This dissertation presents new types of terahertz photomixers based on nanoelectrodes which significantly enhance the terahertz output power and the operation frequency. 1-D (silver nanowire) and 2-D (multi-layer graphene) nanomaterials are essential inventions supporting the new design. The new design is placed emphasis on a reduction of the photomixer capacitance and on an improved device reliability.
This work deals with two different types of terahertz photomixers, namely lateral and vertical configurations. Both silver nanowire and multi-layer graphene have been used in the lateral photomixer fabrication, whereas the fabrication of the vertical photomixer has been performed using only silver nanowire. The 1-D photomixer of both configurations produced a large reduction of the capacitance of around one order of magnitude as compared to conventional photomixers. The DC characteristics of all types of the nanoelectrode photomixers showed a large increase of the photocurrent of up to 20 and 32 times in lateral and vertical photomixers, respectively, as compared to the photocurrent in the conventional photomixer. The terahertz measurement results of the 1-D lateral photomixer clearly showed the effect of low capacitance and high photocurrent by higher terahertz power radiation and wider frequency range as compared to conventional photomixers. For the graphene photomixer, the results prove the photocurrent enhancement in the terahertz output with increased device reliability due to the graphene involvement.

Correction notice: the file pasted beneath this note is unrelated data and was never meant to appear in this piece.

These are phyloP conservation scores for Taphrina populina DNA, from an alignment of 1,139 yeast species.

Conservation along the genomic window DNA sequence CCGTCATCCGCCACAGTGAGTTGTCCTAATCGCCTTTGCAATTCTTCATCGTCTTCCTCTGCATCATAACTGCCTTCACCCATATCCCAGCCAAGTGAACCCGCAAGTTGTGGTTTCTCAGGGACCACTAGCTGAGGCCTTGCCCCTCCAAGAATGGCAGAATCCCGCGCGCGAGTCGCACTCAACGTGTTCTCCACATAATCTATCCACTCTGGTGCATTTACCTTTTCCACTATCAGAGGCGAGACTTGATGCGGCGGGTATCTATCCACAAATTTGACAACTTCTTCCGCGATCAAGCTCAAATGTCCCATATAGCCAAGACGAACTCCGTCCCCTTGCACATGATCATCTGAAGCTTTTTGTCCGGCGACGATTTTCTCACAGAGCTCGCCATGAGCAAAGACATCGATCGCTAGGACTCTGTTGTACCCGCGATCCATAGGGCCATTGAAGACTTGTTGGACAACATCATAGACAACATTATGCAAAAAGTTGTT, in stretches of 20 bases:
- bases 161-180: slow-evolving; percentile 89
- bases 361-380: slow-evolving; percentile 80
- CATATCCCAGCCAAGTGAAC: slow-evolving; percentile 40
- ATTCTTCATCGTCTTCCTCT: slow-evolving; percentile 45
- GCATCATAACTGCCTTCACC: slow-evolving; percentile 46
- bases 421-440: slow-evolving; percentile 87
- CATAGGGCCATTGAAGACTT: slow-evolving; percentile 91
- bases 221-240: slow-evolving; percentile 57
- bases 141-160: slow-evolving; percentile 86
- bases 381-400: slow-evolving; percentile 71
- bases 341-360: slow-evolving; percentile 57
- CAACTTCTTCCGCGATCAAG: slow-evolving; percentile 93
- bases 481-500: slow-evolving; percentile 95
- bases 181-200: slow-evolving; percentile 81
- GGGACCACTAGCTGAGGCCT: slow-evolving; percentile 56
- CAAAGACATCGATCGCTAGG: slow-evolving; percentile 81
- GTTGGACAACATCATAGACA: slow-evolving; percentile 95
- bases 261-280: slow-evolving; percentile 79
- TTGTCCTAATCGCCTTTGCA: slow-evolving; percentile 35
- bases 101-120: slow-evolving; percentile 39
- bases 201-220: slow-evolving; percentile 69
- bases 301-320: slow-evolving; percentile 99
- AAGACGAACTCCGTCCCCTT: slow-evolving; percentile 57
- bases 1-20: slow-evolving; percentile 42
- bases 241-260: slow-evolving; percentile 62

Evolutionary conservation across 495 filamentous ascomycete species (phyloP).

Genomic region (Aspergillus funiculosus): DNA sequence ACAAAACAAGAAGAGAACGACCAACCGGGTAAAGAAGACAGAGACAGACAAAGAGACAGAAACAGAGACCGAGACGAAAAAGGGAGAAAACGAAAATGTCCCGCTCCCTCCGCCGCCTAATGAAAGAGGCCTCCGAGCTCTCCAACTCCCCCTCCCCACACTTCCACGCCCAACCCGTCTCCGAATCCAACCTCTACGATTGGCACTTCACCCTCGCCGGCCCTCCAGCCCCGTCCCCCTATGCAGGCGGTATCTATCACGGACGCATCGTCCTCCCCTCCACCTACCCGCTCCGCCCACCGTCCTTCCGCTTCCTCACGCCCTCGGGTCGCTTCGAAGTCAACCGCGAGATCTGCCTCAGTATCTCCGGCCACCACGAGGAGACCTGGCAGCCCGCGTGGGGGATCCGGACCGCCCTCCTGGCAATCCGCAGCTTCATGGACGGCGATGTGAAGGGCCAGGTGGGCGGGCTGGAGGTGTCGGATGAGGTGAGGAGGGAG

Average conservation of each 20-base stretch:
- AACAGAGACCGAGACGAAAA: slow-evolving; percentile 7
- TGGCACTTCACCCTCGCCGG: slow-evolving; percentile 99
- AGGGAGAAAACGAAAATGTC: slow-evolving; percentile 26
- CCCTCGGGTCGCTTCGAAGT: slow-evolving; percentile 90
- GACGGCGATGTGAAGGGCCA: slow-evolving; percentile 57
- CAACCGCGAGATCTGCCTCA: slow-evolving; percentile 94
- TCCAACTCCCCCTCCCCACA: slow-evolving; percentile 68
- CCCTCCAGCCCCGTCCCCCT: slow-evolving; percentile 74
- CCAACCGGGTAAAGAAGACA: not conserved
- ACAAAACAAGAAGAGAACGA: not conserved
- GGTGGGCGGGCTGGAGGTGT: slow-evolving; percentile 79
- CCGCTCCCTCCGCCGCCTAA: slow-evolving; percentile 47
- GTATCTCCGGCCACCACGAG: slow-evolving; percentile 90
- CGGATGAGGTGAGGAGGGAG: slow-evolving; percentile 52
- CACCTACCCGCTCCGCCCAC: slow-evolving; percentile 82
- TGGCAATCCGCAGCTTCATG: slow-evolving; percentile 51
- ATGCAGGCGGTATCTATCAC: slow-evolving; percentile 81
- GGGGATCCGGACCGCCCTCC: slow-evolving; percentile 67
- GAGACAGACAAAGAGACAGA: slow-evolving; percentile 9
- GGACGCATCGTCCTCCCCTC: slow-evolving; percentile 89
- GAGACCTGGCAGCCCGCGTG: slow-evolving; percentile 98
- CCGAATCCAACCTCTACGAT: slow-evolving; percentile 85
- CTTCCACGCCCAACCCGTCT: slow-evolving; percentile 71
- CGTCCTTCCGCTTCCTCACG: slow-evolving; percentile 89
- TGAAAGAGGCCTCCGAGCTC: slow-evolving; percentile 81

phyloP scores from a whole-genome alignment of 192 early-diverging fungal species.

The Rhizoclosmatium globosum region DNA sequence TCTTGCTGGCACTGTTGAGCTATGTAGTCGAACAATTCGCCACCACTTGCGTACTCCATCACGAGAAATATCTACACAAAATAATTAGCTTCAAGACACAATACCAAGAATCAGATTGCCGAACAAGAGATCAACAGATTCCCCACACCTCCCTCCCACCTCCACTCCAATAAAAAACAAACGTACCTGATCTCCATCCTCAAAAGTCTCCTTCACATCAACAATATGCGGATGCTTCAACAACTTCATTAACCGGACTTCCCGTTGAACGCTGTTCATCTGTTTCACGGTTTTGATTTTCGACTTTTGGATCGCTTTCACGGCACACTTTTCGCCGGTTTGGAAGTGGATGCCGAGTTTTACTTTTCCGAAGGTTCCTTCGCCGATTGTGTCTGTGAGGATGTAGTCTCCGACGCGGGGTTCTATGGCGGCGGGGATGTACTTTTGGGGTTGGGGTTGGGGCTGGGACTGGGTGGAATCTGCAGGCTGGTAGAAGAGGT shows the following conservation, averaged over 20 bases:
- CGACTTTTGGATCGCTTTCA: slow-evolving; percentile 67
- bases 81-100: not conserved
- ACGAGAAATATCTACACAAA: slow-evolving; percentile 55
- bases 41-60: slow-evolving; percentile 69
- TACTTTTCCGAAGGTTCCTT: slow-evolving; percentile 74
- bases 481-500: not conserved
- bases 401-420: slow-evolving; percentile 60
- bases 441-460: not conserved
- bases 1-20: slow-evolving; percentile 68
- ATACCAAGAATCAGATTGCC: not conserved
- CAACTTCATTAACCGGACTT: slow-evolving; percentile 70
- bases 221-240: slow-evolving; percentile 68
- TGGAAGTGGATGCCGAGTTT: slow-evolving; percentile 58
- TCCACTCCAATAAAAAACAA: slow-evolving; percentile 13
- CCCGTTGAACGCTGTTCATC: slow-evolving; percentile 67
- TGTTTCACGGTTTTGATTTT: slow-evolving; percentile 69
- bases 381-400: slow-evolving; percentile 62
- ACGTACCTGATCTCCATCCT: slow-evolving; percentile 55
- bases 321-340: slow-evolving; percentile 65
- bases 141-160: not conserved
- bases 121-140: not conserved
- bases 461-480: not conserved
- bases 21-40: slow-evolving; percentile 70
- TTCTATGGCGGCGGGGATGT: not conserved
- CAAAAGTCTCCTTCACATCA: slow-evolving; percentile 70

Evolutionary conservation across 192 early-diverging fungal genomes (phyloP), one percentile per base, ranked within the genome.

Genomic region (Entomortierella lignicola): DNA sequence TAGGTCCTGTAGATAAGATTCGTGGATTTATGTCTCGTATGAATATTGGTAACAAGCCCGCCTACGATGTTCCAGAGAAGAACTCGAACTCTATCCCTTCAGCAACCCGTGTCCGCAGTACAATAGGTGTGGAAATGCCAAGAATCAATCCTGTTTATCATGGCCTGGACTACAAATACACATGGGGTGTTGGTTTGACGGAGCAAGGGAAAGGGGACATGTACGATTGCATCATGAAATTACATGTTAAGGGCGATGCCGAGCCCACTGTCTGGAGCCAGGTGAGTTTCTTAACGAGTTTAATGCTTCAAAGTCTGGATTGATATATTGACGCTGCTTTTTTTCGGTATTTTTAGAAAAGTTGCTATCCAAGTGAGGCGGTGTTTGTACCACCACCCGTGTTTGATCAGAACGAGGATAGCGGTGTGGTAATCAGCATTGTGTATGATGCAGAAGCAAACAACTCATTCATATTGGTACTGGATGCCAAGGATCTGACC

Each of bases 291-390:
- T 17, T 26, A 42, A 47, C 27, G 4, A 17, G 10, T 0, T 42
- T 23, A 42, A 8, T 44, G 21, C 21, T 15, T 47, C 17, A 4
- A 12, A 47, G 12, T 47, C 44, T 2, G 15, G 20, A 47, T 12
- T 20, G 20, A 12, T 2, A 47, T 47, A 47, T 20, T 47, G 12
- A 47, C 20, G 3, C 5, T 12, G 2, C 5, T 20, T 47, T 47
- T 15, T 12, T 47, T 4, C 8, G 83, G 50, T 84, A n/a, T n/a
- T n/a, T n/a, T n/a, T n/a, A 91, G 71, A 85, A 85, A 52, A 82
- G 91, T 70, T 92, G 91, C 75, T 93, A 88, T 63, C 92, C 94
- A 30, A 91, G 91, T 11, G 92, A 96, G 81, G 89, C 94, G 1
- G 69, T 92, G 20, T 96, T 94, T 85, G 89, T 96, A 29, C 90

In this dissertation all respective fabrication, characterization, and measurement details are presented and descripted. The results show the great potential for terahertz applications like spectroscopy and imaging systems.